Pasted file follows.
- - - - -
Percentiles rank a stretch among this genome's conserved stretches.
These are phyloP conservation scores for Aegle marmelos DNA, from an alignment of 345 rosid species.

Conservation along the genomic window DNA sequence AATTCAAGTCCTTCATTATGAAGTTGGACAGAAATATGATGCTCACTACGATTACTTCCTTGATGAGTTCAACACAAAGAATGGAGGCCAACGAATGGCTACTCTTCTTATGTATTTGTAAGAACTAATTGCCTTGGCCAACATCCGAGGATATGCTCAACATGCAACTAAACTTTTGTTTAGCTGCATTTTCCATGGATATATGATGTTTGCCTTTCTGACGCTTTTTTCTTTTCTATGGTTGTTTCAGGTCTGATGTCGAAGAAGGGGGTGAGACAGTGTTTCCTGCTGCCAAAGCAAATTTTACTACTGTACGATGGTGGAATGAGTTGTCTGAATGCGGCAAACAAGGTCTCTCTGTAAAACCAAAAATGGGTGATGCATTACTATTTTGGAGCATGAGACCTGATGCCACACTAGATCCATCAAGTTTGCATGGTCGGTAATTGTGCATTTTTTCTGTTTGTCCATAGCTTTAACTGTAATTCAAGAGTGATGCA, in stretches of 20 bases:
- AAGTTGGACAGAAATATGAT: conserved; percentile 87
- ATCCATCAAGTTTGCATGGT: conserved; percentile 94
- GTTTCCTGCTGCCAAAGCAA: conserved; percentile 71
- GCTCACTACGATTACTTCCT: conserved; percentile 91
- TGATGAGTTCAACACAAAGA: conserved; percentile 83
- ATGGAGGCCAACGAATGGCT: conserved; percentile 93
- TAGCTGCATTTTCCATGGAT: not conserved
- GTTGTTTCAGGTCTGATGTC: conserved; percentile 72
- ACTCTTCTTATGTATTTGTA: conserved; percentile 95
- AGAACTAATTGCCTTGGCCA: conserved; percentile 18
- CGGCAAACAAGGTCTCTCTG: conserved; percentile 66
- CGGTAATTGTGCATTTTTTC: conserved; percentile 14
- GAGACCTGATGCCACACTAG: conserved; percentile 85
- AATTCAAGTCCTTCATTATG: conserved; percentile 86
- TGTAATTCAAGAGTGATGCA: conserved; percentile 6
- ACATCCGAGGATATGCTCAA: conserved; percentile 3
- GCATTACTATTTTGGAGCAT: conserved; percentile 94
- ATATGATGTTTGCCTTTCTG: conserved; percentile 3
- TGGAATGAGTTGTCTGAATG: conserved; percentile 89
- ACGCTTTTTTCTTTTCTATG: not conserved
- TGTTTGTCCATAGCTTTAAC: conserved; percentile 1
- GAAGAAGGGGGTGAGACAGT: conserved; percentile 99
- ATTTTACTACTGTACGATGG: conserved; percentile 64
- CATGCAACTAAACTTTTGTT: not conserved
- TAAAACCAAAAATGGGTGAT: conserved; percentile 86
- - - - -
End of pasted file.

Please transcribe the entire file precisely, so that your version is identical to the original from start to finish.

Percentiles rank a stretch among this genome's conserved stretches.
These are phyloP conservation scores for Aegle marmelos DNA, from an alignment of 345 rosid species.

Conservation along the genomic window DNA sequence AATTCAAGTCCTTCATTATGAAGTTGGACAGAAATATGATGCTCACTACGATTACTTCCTTGATGAGTTCAACACAAAGAATGGAGGCCAACGAATGGCTACTCTTCTTATGTATTTGTAAGAACTAATTGCCTTGGCCAACATCCGAGGATATGCTCAACATGCAACTAAACTTTTGTTTAGCTGCATTTTCCATGGATATATGATGTTTGCCTTTCTGACGCTTTTTTCTTTTCTATGGTTGTTTCAGGTCTGATGTCGAAGAAGGGGGTGAGACAGTGTTTCCTGCTGCCAAAGCAAATTTTACTACTGTACGATGGTGGAATGAGTTGTCTGAATGCGGCAAACAAGGTCTCTCTGTAAAACCAAAAATGGGTGATGCATTACTATTTTGGAGCATGAGACCTGATGCCACACTAGATCCATCAAGTTTGCATGGTCGGTAATTGTGCATTTTTTCTGTTTGTCCATAGCTTTAACTGTAATTCAAGAGTGATGCA, in stretches of 20 bases:
- AAGTTGGACAGAAATATGAT: conserved; percentile 87
- ATCCATCAAGTTTGCATGGT: conserved; percentile 94
- GTTTCCTGCTGCCAAAGCAA: conserved; percentile 71
- GCTCACTACGATTACTTCCT: conserved; percentile 91
- TGATGAGTTCAACACAAAGA: conserved; percentile 83
- ATGGAGGCCAACGAATGGCT: conserved; percentile 93
- TAGCTGCATTTTCCATGGAT: not conserved
- GTTGTTTCAGGTCTGATGTC: conserved; percentile 72
- ACTCTTCTTATGTATTTGTA: conserved; percentile 95
- AGAACTAATTGCCTTGGCCA: conserved; percentile 18
- CGGCAAACAAGGTCTCTCTG: conserved; percentile 66
- CGGTAATTGTGCATTTTTTC: conserved; percentile 14
- GAGACCTGATGCCACACTAG: conserved; percentile 85
- AATTCAAGTCCTTCATTATG: conserved; percentile 86
- TGTAATTCAAGAGTGATGCA: conserved; percentile 6
- ACATCCGAGGATATGCTCAA: conserved; percentile 3
- GCATTACTATTTTGGAGCAT: conserved; percentile 94
- ATATGATGTTTGCCTTTCTG: conserved; percentile 3
- TGGAATGAGTTGTCTGAATG: conserved; percentile 89
- ACGCTTTTTTCTTTTCTATG: not conserved
- TGTTTGTCCATAGCTTTAAC: conserved; percentile 1
- GAAGAAGGGGGTGAGACAGT: conserved; percentile 99
- ATTTTACTACTGTACGATGG: conserved; percentile 64
- CATGCAACTAAACTTTTGTT: not conserved
- TAAAACCAAAAATGGGTGAT: conserved; percentile 86